Rain Is The New Sexy: Everyday Magic, Day 600

It’s true: the heavens open up, and we’re beside ourselves with giddy joy. Last night, it rained after enough thunder to make the dog try to squeeze my bed between my pillow and the wall. This morning, I stepped outside to see a few stretches of standing water on the deck before the temperature evaporated it all back into that all-too-predictable sky.

It’s been decayed-bone-dry here. Stepping outside either means entering a giant sauna or being battered around in a giant dryer (depending on the wind). The corn is dead or dying, the fields are straw-like or brown. The cat has given up and gone to sleep on the floor, and the dog is in such despair about the state of things that he’s been trying to bite through a bag of coffee beans (I got it away from him). Such is the state of the worst drought in 27 or 52 or 85 years (depending on the source) in a summer when a drop to 99 degrees makes us say to each other, “It’s not so bad out now.”

Rain is the hot topic: “What is this thing you call ‘rain’?” my publisher writes back to me when I ask if their weather in Iowa is as bad as theirs. When it did rain, some weeks back, my friend Reva posted on Facebook, “Where were you when the rain came, and how did you rejoice?” On the phone with a friend in Vermont, when she mentioned yet another storm, I almost swooned and asked her to describe the downpour in detail.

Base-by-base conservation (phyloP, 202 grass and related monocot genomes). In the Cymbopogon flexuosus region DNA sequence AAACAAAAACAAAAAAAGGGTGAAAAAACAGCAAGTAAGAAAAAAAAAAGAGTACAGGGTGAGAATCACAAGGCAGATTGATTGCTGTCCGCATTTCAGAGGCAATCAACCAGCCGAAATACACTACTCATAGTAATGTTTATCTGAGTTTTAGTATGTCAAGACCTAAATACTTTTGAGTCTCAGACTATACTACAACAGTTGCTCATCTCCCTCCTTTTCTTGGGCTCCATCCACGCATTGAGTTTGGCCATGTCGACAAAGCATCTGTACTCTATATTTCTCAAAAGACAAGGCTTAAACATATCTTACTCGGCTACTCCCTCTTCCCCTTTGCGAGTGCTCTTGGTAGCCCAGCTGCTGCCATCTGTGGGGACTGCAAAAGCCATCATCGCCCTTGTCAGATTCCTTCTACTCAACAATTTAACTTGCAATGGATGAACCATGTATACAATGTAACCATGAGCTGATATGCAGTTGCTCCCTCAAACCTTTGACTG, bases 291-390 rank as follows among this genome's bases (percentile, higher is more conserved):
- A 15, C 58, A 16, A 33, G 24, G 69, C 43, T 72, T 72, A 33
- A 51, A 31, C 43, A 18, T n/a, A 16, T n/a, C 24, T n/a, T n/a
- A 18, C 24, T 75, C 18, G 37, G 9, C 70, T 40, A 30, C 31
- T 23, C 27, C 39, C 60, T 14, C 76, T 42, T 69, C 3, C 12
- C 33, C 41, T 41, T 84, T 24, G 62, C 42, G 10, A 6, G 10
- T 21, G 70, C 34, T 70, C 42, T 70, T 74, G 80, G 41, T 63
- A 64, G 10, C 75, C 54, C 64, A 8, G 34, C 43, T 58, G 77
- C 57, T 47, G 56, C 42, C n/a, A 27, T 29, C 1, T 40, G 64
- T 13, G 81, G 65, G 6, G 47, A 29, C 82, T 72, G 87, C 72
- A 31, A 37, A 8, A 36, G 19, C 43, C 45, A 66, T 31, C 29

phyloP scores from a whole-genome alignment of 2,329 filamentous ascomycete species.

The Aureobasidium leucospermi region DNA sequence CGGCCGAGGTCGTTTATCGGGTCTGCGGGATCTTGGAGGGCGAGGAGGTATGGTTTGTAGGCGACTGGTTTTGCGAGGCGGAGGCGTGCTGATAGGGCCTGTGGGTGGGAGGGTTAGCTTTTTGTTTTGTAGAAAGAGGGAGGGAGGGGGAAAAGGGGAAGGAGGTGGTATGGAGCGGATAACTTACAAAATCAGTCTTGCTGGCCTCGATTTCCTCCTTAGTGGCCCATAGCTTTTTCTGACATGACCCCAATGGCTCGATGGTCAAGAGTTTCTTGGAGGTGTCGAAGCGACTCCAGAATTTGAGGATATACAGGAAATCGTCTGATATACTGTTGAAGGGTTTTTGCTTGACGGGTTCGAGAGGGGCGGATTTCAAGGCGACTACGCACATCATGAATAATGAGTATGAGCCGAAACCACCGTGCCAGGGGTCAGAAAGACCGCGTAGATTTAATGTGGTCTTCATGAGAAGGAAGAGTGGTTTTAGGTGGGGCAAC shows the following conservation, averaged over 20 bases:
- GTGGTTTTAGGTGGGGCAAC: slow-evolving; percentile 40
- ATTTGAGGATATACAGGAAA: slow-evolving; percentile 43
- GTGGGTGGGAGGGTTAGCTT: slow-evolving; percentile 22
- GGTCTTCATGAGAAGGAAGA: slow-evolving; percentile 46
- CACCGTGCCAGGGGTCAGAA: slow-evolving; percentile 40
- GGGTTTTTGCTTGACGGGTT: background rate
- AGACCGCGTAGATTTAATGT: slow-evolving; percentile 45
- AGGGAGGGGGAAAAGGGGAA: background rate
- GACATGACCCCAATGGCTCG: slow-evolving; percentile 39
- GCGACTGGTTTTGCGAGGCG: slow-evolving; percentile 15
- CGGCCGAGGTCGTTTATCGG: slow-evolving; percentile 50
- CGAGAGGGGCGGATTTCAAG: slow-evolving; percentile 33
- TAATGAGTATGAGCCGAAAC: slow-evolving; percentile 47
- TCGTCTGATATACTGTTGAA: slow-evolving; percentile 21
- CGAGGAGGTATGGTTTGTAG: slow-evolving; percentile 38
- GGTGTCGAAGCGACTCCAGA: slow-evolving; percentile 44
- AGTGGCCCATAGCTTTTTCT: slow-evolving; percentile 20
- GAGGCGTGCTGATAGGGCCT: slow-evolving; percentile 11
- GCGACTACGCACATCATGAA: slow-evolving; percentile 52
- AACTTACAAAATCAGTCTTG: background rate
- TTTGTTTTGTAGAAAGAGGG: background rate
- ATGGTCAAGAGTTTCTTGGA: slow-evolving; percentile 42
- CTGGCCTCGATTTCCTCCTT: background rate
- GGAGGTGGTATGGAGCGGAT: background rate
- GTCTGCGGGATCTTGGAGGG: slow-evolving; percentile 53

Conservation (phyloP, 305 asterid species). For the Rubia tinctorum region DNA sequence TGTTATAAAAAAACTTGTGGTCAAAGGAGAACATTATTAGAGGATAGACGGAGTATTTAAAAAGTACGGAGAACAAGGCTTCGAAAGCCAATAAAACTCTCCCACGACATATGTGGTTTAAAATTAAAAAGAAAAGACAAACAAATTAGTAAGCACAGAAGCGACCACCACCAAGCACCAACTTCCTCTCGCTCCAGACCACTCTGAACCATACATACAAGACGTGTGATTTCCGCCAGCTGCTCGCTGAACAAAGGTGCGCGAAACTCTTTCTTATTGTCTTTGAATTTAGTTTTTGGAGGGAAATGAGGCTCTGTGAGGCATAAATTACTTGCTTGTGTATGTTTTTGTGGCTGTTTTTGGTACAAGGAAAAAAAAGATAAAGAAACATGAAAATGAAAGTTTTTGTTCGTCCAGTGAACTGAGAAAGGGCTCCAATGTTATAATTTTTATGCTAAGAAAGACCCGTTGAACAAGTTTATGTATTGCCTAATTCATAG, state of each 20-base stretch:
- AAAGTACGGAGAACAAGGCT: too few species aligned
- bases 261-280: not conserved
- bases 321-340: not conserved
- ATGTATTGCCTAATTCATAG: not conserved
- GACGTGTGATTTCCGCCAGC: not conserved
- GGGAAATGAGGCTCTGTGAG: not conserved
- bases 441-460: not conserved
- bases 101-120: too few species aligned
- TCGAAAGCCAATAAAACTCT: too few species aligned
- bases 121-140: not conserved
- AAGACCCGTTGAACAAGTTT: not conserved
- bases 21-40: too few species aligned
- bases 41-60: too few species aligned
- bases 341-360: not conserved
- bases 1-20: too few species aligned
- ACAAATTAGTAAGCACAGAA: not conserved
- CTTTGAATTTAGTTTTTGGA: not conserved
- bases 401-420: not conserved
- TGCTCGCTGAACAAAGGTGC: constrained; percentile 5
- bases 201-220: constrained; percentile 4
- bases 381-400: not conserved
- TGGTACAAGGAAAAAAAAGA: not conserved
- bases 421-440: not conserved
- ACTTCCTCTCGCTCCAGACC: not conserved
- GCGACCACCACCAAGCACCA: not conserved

Here, when the rain does come, it’s like a mirage broken away (or maybe the rain is the mirage). Sure, it might be 100 degrees and raining once every two or three weeks for a few minutes, definitely not enough for this land, these animals roaming and foraging this land, and all of us who live here. Yet when the rain falls, we fall in love again, and of course, we want to dwell happily with our beloved, if only this sexy being wouldn’t rush off to cooler places.


First Cold Rain of the Season: Everyday Magic, Day 117

I sit in the old block chair salvaged from a curb one sunny day, the cat asleep behind my head, the rain steady and expansive, and the occasional loud rushes of water from where we should have gutters wrapping sound and calm around me. Soup cooks in the crockpot. The dog sleeps on the floor. The windows are filled with darkness and the reflections of our lamps, and I’m trying to summon up the energy to saute some onions and make some cornbread.

This outrageously long fall is clearly ending. From 487 miles north, in St. Paul, MN., my daughter sends me an email titled, “So this is interesting” with nothing in it but a link to the weather report she’s facing: 100% snow for her weekend. Back in the wet skies of Kansas, I can’t yet imagine snow, but I know the trees are being washed free of their leaves, the ground is softening, and winter is coming.